Hyperthyroidism is a condition that occurs when the thyroid gland is producing excessive thyroid hormones. The thyroid gland is a small butterfly shaped gland located in front of your neck. It has two lobes, the left and right and is connected by the isthmus. Thyroid hormones are important as they help regulate your body’s metabolism by controlling how it uses energy. It therefore affects almost the entire body.
If hyperthyroidism is left untreated, it can lead to serious complications that affect the heart, bones, muscles, fertility, menstrual cycle, and even issues in a pregnant mother and child. The overall incidence is estimated to be about 0.05% to 1.3% of the global population. In the United States, Caucasians and Hispanics have a higher likelihood of having hyperthyroidism compared to other populations. It also occurs more in females compared to males.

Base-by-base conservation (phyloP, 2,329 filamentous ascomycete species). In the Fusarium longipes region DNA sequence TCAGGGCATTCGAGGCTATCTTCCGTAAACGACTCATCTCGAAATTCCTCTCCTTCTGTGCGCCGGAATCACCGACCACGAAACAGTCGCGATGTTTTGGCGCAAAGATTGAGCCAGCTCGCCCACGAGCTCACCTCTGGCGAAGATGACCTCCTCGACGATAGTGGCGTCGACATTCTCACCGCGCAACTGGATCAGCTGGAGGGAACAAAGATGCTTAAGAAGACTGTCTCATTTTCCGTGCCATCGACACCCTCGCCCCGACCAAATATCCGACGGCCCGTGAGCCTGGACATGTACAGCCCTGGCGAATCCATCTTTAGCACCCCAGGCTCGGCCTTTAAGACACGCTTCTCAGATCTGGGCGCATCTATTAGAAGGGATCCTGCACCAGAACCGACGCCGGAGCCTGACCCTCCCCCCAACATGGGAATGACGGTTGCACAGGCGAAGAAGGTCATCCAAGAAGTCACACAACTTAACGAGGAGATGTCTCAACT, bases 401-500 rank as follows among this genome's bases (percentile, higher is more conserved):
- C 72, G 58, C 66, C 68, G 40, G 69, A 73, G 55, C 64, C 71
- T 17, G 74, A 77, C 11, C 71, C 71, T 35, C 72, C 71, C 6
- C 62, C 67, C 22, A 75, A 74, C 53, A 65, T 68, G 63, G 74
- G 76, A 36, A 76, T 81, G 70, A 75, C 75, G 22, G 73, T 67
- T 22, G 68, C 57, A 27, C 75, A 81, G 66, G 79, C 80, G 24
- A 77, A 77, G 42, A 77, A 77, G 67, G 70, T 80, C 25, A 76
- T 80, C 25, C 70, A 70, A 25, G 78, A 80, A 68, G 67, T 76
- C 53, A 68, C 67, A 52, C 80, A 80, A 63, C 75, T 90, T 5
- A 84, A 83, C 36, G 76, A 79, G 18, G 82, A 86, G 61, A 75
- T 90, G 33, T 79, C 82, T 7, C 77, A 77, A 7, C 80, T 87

Hyperthyroidism Symptom #1: Weight Loss
In hyperthyroidism, due to the excessive levels of active thyroid hormones, the metabolism of the body increases leading to weight loss despite an increase in appetite. Patients usually report an approximate loss of an average of 15% of their normal weight.
In the body, there is increased lipolysis (breakdown of lipids through the process of hydrolysis into free fatty acids and glycerol) and lipogenesis (the process where acetyl-coA is concerted into fatty acids and is the metabolic formation of fat).